His colleague, Tim Murray, believes the irony of the current situation is that the work of archaeologists has given Aborigines a new sense of pride. "Archaeologists provide a service both to Aboriginal people and the general Australian public," Murray says. "We found the way of making meaningful a whole history of this country before
the arrival of Europeans. If that becomes more and more difficult, then the kind of silence that existed before the development of Aboriginal history will return."
1. The passage focuses on two competing
(A) scientific observations
(B) archaeological methods
(C) attitudes toward the past
(D) efforts to build for the future
2. According to the passage, what the archaeologists view as science the aborigines see as
3. Rocky Sainty's statement about digging up graves of Whites (line 7) is used as
(A) a threat to the activities of the archaeologists
(B) a parallel to the actions of the archaeologists
(C) an excuse for the Aborigines' behavior
(D) a joke at the expense of the archaeologists
4. Why did the president of the Tasmanian Aboriginal Land Council take two archaeologists to court?
(A) The Aborigines wanted to repossess excavated material.
(B) The archaeologists had tried to trade the excavated material.
(C) The archaeologists had polluted the environment.
(D) The excavations were prohibited by Tasmanian law.
5. Why does Jim Allen intend not to excavate in Australia any more?
(A) He fears that he could not retain possession of the artifacts.
(B) He does not have enough financial support.
(C) It would be too difficult to transport the items to his university.
(D) All the interesting material has already been dug up by the Aborigines.
6. Tim Murray feels that the whole situation is ironic because archaeologists
(A) have begun to explain Aboriginal beliefs to Europeans
(B) are partly responsible for the Aborigines' feelings for their past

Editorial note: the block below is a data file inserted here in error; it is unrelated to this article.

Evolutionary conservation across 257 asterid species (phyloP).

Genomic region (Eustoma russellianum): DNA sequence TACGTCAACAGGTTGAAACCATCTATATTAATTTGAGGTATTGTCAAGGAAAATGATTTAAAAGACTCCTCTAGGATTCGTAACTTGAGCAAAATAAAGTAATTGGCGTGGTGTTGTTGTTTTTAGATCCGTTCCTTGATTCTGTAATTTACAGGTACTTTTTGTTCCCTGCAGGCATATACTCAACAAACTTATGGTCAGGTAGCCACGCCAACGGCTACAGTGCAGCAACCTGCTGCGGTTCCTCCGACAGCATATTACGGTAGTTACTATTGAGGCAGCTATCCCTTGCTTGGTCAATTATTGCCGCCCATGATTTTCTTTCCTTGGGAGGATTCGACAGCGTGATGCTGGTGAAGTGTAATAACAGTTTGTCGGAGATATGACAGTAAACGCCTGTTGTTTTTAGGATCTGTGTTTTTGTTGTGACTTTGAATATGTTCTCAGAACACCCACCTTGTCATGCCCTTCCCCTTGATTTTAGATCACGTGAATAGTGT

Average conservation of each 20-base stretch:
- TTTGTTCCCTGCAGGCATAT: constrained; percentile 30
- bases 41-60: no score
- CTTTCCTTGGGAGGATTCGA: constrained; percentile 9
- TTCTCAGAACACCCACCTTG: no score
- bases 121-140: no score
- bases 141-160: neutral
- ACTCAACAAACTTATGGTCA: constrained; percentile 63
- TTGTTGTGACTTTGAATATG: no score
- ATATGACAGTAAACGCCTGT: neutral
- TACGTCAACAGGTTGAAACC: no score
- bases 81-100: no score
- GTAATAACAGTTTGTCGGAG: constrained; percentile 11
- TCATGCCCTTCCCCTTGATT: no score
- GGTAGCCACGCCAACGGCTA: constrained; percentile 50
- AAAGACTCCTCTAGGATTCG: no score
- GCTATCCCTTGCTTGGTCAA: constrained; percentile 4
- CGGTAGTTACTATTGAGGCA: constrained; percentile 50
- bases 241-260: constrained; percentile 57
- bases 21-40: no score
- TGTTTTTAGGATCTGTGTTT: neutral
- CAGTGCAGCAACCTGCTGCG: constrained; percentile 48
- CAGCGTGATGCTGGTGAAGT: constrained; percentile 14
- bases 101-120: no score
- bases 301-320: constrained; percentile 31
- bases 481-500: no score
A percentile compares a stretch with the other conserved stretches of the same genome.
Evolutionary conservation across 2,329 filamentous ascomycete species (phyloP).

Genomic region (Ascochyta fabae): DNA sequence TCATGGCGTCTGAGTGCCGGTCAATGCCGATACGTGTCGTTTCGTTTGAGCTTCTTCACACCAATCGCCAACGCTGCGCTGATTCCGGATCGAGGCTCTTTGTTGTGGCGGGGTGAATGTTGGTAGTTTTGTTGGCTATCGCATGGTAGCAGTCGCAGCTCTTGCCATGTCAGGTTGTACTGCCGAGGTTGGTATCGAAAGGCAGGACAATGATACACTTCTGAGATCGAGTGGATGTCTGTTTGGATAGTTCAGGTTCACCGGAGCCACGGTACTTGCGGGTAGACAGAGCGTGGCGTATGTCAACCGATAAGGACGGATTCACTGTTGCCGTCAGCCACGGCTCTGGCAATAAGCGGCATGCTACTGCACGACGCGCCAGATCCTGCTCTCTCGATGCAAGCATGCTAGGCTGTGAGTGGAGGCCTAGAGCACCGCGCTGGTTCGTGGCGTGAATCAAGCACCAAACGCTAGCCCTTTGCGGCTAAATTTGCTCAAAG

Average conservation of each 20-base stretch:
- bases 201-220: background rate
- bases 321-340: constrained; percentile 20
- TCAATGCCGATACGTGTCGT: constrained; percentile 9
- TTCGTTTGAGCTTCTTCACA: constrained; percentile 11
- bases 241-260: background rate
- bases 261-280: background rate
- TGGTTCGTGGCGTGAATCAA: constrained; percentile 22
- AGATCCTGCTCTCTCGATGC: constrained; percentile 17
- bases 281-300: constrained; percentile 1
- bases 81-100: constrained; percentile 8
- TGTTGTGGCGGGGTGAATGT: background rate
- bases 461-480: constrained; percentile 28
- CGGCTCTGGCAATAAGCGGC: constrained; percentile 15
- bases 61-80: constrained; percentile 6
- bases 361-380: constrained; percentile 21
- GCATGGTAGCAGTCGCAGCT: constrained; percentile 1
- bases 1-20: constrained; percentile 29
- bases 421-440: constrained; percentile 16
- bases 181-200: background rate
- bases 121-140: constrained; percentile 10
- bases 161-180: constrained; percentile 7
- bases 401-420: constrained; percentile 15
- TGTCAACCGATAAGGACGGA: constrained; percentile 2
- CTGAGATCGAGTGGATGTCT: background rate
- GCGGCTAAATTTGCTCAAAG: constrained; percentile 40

(C) have adopted the religious attitudes of the Aborigines
(D) have previously enjoyed the support of the Aborigines
7. As a result of the controversy between Aborigines and archaeologists, Tim Murray believes that
(A) more excavations will be undertaken without official permits
(B) Aborigines will be obliged to undertake their own excavations
(C) archaeologists may be obliged to find new methods of excavating
(D) Aboriginal history may be neglected in the future
The following passage is taken from an article about film. Read the passage carefully before you choose your answers.
Film is a visual medium, presenting in instantaneous
images what takes many paragraphs to describe. In this
respect it makes prose look primitive. On the other hand
film is a clumsy vehicle for conveying concepts of
analysis: it has to find visual and dramatic substitutes for what novels tell us about motives, feelings, contexts and social meanings. Further, unlike verbal communication, film lacks indication of tense. Its images always exist in the present, although it has various indirect devices for
suggesting past and future action.
The effects of these differences are profound and far-reaching, but an obvious consequence in films based on novels is the substitution of external symbols for internal exploration. Clothes, settings, gestures, glances all